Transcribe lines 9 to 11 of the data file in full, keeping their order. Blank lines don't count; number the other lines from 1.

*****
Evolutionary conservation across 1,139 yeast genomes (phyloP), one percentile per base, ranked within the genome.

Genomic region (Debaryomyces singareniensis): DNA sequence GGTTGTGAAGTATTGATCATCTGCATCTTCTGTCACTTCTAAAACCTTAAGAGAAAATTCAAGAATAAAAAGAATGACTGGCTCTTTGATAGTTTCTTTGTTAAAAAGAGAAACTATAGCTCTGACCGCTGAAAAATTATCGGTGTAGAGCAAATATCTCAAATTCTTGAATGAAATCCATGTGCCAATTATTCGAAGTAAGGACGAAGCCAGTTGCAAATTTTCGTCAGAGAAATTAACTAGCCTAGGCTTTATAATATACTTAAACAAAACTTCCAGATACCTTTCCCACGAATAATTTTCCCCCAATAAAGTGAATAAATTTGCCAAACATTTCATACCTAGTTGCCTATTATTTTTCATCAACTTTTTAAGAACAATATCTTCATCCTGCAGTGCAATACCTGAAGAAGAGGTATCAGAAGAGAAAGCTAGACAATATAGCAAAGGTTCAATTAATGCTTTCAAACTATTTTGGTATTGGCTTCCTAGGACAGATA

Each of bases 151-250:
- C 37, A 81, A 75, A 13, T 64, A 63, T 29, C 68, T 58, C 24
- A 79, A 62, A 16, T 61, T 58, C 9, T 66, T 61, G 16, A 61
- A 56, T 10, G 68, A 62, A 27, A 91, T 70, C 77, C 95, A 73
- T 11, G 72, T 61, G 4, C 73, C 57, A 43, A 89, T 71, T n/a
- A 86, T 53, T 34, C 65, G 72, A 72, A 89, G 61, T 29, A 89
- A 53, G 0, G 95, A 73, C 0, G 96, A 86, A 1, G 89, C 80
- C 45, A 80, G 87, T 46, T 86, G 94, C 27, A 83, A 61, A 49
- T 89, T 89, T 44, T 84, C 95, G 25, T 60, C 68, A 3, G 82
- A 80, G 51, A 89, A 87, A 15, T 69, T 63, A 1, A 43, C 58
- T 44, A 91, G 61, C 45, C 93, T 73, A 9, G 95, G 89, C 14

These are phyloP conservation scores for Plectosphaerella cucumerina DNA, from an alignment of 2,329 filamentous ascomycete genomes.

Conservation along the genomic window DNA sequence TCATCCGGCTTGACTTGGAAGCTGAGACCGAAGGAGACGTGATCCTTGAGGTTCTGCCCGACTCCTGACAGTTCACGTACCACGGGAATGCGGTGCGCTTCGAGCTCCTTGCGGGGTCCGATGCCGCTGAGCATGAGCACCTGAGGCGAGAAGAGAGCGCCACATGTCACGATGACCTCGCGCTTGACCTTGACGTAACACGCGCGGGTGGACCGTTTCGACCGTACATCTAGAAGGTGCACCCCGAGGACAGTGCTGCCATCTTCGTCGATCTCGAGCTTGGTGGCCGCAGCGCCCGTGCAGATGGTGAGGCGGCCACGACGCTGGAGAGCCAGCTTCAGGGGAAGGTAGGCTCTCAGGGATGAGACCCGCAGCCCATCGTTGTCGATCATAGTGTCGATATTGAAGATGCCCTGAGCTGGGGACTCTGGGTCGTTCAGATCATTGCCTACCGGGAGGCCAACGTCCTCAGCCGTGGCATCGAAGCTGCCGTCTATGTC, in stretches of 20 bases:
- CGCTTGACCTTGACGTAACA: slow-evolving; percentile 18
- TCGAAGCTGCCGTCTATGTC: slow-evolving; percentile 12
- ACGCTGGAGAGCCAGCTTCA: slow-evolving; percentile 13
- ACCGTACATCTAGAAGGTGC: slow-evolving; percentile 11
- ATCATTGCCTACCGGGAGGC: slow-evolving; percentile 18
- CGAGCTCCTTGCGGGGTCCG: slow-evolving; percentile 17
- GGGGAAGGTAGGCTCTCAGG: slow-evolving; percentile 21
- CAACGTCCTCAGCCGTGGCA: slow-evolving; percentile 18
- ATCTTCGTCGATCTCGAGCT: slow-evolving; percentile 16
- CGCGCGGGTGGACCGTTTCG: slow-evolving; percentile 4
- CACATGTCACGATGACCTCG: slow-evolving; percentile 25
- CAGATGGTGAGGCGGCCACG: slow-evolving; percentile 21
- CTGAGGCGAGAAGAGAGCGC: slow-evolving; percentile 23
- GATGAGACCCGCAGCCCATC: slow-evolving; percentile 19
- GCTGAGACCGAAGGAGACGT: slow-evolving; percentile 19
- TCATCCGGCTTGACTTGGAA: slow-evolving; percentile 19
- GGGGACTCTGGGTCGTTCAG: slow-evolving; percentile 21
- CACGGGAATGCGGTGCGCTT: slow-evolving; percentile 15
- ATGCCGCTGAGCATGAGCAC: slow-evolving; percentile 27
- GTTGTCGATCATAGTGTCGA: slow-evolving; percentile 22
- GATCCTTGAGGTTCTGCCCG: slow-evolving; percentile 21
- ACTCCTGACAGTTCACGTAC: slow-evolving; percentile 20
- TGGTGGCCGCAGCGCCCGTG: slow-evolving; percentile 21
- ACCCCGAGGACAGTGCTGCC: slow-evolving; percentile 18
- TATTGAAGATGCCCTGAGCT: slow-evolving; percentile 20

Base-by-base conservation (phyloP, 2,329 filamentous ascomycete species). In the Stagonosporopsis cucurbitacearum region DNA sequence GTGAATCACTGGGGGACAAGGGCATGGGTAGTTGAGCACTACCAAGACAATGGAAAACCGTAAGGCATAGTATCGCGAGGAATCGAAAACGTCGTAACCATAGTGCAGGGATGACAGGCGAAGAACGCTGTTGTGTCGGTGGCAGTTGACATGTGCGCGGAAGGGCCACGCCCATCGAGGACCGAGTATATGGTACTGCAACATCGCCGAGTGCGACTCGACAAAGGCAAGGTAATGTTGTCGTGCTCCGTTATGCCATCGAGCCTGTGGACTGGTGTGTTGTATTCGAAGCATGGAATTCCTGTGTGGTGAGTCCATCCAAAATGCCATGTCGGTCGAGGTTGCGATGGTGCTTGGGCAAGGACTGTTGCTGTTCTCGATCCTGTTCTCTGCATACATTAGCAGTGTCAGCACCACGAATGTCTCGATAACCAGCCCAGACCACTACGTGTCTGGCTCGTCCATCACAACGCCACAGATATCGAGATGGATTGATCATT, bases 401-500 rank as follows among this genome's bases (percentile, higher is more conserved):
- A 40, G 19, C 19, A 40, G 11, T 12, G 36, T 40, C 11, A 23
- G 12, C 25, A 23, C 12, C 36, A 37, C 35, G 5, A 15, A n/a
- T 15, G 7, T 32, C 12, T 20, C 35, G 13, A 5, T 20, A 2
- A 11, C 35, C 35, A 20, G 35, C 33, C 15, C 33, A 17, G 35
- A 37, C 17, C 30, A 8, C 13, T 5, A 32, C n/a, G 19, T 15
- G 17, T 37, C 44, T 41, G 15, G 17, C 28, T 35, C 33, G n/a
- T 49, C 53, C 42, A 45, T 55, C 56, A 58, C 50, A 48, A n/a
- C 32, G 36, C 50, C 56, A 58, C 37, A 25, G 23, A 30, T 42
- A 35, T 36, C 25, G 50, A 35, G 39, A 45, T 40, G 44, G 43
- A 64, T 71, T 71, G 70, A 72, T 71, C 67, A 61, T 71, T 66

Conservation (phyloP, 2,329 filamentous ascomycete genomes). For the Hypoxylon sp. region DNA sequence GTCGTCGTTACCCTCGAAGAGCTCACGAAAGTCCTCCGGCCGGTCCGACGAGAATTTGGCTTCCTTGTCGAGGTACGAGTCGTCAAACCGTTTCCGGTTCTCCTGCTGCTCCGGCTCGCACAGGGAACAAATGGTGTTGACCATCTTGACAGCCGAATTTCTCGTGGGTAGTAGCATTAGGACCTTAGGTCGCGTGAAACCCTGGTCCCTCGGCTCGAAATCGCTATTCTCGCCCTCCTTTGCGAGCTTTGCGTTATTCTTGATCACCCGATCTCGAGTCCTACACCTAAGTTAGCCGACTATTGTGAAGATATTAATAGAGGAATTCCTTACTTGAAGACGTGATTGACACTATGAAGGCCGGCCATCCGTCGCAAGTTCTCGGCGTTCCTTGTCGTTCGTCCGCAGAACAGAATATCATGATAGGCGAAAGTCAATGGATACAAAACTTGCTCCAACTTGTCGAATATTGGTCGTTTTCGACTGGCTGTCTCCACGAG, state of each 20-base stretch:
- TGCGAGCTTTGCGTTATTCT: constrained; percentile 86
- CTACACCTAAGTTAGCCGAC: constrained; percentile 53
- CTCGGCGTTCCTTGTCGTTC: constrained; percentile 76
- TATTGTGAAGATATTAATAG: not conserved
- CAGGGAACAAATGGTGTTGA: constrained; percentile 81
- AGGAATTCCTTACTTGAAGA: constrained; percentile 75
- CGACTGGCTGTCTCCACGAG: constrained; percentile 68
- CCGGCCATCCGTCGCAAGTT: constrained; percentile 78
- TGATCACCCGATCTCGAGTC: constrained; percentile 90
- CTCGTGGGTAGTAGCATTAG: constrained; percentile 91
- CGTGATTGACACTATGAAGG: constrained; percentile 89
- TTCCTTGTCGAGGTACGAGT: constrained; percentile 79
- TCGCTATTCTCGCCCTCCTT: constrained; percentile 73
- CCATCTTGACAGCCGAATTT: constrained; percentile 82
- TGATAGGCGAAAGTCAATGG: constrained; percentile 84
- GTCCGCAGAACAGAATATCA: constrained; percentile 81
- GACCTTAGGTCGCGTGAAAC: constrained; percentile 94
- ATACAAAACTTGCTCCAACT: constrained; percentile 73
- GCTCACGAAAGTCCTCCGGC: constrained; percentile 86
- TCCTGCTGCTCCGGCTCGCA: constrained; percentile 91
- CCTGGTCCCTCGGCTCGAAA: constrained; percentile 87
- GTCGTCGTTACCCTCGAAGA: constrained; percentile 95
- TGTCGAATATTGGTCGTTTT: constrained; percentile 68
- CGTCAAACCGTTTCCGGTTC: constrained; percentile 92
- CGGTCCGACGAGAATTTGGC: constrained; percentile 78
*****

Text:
- A 53, G 0, G 95, A 73, C 0, G 96, A 86, A 1, G 89, C 80
- C 45, A 80, G 87, T 46, T 86, G 94, C 27, A 83, A 61, A 49
- T 89, T 89, T 44, T 84, C 95, G 25, T 60, C 68, A 3, G 82